Horses come to downtown Menlo Park – and the Menlo Circus Club – for the Menlo Charity Horse Show
The Menlo Charity Horse Show begins tomorrow at the Menlo Circus Club. But that’s not the only place horses have shown up. They’re in downtown Menlo Park, too.
Well, not the live kind, but rather those springing from the hands of artists.
Jill Layman, owner of A.Space Gallery has assembled an exhibit titled A Noble Companion: Art Expressions of Horse and Rider, which will continue throughout August. The gallery will donate 15% of sales made during the MCHS competition (August 7 – 12) to Vista Center for the Blind and Visually Impaired, the charity supported by the annual show.
“Living here, I’ve attended the show over the years, and my daughters used to train with Nancy Hey,” Jill explained. “I already had some horse paintings in the gallery and took this opportunity to expand our offerings.
“I hope both competitive equestrians, pleasure riders and anyone who appreciates the majestic beauty of horses will enjoy seeing the artistic talent represented in this unique exhibit.”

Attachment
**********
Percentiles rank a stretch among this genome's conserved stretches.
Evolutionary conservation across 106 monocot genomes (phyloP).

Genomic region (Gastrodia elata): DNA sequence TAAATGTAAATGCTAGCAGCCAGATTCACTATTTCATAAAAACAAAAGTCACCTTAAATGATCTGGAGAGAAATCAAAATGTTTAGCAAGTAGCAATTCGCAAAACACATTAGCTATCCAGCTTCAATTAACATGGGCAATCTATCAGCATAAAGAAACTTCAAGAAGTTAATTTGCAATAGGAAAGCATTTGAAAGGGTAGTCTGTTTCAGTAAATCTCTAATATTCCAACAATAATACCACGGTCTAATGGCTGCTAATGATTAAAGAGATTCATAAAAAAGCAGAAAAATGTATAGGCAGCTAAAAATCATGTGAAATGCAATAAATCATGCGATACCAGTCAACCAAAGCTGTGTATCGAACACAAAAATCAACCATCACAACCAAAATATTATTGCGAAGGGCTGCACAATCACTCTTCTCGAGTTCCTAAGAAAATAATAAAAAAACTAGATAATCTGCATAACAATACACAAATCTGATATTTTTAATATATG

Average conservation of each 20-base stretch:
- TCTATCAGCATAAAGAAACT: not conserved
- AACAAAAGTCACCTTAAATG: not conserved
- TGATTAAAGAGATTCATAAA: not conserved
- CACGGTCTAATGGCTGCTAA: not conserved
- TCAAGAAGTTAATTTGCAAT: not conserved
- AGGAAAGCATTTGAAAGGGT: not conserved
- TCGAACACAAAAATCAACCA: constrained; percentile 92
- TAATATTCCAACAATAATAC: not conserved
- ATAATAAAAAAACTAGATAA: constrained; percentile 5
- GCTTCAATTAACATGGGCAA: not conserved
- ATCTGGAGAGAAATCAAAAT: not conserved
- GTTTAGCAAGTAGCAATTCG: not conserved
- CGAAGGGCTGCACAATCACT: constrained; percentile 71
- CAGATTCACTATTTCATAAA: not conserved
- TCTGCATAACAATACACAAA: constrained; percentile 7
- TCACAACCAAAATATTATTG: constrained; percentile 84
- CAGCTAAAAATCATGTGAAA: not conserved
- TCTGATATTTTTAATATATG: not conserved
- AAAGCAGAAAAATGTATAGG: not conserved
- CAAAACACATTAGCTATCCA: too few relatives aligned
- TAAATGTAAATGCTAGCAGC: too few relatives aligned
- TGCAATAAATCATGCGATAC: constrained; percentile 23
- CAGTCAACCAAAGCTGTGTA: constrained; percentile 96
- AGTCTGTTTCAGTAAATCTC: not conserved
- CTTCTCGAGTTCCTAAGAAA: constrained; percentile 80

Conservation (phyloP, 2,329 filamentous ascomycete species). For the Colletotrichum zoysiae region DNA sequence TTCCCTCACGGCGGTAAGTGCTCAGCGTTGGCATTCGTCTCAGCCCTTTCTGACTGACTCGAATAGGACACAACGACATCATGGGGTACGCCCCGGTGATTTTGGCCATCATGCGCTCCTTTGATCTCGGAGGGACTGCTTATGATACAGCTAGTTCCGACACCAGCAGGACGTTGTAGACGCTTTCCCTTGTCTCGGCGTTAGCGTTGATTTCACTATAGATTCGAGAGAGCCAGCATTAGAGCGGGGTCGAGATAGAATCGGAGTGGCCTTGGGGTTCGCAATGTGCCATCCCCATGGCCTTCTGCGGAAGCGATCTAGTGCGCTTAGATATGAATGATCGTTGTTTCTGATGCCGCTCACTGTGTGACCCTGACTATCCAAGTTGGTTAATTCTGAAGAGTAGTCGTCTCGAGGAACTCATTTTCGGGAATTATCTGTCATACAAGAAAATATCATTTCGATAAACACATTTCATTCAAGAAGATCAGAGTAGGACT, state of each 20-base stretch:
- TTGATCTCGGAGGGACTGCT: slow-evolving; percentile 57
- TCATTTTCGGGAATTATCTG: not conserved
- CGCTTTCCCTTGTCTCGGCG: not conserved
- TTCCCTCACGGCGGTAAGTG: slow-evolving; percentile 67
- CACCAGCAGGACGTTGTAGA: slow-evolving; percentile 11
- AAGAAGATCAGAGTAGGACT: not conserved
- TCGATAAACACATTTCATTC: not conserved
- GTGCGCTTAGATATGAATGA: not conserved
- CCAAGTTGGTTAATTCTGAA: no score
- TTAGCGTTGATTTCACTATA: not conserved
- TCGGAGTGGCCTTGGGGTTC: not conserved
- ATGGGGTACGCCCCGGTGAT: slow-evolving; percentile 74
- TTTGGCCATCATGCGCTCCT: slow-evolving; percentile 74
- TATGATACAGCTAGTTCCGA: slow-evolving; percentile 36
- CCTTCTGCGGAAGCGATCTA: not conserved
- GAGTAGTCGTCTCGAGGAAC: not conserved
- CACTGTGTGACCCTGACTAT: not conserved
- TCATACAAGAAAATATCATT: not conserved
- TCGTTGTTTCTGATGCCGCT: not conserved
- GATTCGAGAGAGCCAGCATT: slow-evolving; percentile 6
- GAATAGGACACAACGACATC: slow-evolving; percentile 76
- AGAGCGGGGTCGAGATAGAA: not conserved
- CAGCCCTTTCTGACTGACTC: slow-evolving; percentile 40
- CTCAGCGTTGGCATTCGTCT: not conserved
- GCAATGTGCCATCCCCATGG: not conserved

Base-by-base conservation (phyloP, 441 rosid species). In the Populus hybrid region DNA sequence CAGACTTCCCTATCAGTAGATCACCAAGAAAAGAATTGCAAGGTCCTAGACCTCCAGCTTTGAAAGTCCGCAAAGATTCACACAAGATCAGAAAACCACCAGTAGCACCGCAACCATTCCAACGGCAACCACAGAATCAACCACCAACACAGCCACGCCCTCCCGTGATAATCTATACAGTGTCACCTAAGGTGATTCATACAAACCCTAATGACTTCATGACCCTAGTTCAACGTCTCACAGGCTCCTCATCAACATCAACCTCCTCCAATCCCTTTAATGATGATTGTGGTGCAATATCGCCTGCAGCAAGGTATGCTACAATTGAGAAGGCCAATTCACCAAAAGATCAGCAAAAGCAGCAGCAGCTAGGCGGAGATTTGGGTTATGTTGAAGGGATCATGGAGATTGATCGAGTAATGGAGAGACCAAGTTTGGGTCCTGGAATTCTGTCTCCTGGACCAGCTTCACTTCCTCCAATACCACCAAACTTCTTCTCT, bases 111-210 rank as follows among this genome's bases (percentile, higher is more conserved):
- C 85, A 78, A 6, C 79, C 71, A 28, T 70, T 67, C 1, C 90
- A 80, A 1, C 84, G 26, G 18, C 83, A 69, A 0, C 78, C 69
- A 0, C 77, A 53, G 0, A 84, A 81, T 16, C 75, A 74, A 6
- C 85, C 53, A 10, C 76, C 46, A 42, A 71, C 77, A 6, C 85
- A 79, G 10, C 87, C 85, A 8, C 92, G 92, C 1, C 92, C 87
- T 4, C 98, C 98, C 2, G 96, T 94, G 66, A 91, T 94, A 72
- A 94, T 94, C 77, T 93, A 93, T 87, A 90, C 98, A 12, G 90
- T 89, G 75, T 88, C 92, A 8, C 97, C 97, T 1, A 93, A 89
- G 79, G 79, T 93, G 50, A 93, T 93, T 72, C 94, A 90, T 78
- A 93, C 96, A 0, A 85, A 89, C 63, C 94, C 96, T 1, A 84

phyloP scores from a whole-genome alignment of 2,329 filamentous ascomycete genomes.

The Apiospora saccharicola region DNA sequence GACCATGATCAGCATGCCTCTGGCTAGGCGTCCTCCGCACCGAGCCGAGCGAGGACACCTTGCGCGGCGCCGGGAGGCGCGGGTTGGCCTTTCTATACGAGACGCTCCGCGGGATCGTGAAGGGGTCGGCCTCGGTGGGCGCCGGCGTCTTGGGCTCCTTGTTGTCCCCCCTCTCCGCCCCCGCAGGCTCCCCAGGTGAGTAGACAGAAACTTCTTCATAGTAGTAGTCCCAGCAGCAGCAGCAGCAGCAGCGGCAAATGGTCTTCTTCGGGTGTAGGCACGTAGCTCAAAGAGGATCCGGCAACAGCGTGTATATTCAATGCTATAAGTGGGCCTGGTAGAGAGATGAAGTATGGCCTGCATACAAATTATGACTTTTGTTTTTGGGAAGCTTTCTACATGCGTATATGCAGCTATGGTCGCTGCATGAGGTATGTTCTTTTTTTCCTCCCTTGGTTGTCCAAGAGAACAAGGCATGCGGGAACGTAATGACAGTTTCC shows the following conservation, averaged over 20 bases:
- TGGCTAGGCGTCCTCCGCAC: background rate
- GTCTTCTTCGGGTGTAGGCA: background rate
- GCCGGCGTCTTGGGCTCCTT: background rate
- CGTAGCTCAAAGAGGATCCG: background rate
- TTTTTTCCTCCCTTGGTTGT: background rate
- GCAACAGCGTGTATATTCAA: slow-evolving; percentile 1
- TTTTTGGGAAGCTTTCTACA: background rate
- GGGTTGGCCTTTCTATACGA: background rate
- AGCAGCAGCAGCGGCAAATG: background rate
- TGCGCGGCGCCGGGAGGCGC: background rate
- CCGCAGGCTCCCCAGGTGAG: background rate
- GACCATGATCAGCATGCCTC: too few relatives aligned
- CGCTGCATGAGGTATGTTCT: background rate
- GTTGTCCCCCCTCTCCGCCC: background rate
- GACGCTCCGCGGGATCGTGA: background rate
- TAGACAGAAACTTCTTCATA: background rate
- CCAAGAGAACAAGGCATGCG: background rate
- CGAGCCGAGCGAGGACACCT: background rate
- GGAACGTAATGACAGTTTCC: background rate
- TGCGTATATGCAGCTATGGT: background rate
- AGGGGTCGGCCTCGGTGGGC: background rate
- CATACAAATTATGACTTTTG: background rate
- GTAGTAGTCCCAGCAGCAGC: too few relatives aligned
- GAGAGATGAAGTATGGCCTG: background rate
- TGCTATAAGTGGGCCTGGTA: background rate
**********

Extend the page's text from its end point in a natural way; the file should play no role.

During the opening reception last Friday night, we visited with artist Jane Rosen, a transplant from New York who now lives on a 40-acre horse ranch in San Gregorio. “I would touch the horses and bring them carrots, becoming what some might describe as a ‘horse lady,'” she said about her initial experiences with four-footed steeds.
“One of the horses was named Cash. I asked about him and was told ‘he doesn’t want to be ridden.’ I thought, ‘perfect, as I don’t want to ride him.’ Instead I bought him a mare as a companion.
“Being amidst horses, you can just feel their energy. Living with them changed who I am.”
Other artists featured in A Noble Companion exhibit include Rebecca Kinkead (oil and wax on linen), Nancy F. Frank (acrylic on canvas), Siri Hollander (bronze and mixed media sculpture), Gino Hollander (abstract acrylics on canvas), Dona Tracy (photography), Ani Thompkins (oil and acrylic on muslin) and Robert Zucker (surreal photography). Artist names in italics are regularly featured at the gallery.
Side note: Friday’s reception was a good example of the use of A.Space as an event venue. One of Jill’s goals when she opened was to rent out the gallery for private events.
Menlo Charity Horse Show articles on InMenlo have included interviews with founder Nancy Glikbarg, competitors Sara Jorgenson and Gail Morey, founding committee member Nancy Robinson, and trainer Nancy Hey as well as a good visual roundup from photographer Laura Hamilton.
Photos by Linda Hubbard (c) 2018; top photo of guitarist next to “White Horse and Rider” by Rebecca Kinkead; above right photo of Jane Rosen looking at “Chestnut Cash Cut Out,” which is also shown as stand alone photo above